That would have been the ethical thing to do, but I would be surprised if they did that for all of the people that they located on Facebook. That sounds cynical, but I would have thought that if they did do painstaking research, they would have stated that in their article to try to firm up their credibility.

I will give them the benefit of the doubt, though.

marmi 06-13-2009 09:41 PM

I thinki we can safely say it would have taken a very long time. Do you know if the researchers published an academic article using the research? You're right they'd have been likely to have explaimed in the research methods

sgl 06-13-2009 10:07 PM

It does sound like they published an academic article. It was collected by something called the "Institute of History and Civlisation", which sounds official, but a representative of this institute said directly in the article that they used Facebook for their research. Very strange, IMO.

Lilla 06-14-2009 03:04 PM

Quote:

Originally Posted by sgl (Post 952507)
It does sound like they published an academic article. It was collected by something called the "Institute of History and Civlisation", which sounds official.

It is. According to the article it is a research made by the University of Southern Denmark which is a very acknowledged University.

Quote:

Originally Posted by sgl (Post 952507)
but a representative of this institute said directly in the article that they used Facebook for their research. Very strange, IMO.

I don't think so as Facebook was used to get into contact with the nobles not only living in Denmark.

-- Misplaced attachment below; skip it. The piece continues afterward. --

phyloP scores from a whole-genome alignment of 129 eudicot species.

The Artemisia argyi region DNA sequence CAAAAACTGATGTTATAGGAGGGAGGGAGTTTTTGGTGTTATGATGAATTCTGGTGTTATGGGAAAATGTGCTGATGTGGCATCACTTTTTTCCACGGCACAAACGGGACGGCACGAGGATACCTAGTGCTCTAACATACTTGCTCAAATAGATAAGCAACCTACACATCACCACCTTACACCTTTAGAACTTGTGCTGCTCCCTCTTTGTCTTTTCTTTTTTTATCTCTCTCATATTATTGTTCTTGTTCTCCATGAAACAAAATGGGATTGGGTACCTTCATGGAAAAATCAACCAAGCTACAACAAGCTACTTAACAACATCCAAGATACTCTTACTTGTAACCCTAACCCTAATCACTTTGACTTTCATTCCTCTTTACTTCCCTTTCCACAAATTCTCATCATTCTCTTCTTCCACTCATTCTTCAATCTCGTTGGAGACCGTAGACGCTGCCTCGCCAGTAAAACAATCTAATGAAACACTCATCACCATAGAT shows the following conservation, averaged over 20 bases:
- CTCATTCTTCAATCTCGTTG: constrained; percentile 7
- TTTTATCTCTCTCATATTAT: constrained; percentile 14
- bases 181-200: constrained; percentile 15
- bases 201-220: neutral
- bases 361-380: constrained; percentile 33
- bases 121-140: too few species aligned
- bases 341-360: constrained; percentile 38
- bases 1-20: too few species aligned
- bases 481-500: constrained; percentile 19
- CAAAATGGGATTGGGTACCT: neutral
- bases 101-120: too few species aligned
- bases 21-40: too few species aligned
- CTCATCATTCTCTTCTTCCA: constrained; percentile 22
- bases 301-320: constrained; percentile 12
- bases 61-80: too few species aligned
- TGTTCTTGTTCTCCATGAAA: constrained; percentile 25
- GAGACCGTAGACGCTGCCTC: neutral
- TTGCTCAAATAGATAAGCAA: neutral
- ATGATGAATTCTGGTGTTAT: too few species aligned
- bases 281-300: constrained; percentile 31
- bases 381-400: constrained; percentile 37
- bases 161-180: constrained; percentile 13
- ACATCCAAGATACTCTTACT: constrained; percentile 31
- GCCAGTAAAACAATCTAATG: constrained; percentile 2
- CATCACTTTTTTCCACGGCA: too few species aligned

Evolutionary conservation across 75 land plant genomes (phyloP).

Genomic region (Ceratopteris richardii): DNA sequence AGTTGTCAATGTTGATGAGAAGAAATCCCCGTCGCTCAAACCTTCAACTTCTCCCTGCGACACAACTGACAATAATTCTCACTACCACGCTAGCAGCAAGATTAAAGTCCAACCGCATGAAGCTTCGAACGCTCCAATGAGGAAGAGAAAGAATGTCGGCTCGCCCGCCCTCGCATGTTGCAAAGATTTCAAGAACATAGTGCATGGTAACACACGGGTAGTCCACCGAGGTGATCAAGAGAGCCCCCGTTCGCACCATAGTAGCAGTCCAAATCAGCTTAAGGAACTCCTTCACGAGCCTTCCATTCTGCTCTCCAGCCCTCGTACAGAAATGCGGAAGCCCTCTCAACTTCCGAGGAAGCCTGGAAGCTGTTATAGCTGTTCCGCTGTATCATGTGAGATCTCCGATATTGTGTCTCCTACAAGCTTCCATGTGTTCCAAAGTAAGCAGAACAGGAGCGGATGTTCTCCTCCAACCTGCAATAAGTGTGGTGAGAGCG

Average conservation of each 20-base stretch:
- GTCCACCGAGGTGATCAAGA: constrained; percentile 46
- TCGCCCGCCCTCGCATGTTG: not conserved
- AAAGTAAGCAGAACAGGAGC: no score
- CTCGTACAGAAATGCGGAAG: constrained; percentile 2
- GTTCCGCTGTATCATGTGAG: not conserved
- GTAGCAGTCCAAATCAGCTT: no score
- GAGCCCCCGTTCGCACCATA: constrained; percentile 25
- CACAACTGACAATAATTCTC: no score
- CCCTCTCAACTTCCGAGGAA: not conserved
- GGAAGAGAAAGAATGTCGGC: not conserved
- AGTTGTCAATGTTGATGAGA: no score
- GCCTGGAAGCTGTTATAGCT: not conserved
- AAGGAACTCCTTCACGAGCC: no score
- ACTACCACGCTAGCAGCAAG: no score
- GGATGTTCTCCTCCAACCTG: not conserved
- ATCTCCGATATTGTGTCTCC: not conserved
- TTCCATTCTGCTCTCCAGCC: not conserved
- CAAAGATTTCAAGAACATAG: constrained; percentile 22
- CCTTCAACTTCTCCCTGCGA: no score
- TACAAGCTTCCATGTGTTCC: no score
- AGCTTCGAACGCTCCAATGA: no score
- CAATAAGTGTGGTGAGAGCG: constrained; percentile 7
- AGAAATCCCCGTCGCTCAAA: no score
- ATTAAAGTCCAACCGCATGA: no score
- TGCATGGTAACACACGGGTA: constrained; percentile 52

In the article it is written, that many of the ‘newly accounted’ nobles (about 2000) were descendants of Danes who emigrated from Denmark to the US, Canada and Argentina in the nineteenth and early twentieth centuries and that they, although retaining rights to their titles - according to the 1849 constitution - don't have any special rights and social privileges associated with the titles.

BryanCornett 06-15-2009 02:59 PM

My family was a former royal family of Denmark too. The Canute family came to America in 1727 and later changed their name to Cornett. The Cornett Family of America Is a descendent of King Canute the Great.

sgl 08-04-2009 11:34 AM

Countess Marina of Rosenborg has a new boyfriend:
https://www.billedbladet.dk/Kongelige...en%20frem.aspx

His name is Christian Mellentin, and they made their first public appearance as a couple at the christening of Prince Henrik. Marina's mother was Princess Benedikte's LIW.

sgl 08-14-2009 09:53 AM

Baroness Helle Reedz-Thott, a stylish Baroness:
Billed-Bladet - Helle Reedtz-Thott - en stilfuld baronesse

Keystone 11-07-2010 12:11 PM

Danish noblity
 
Hello Denmark!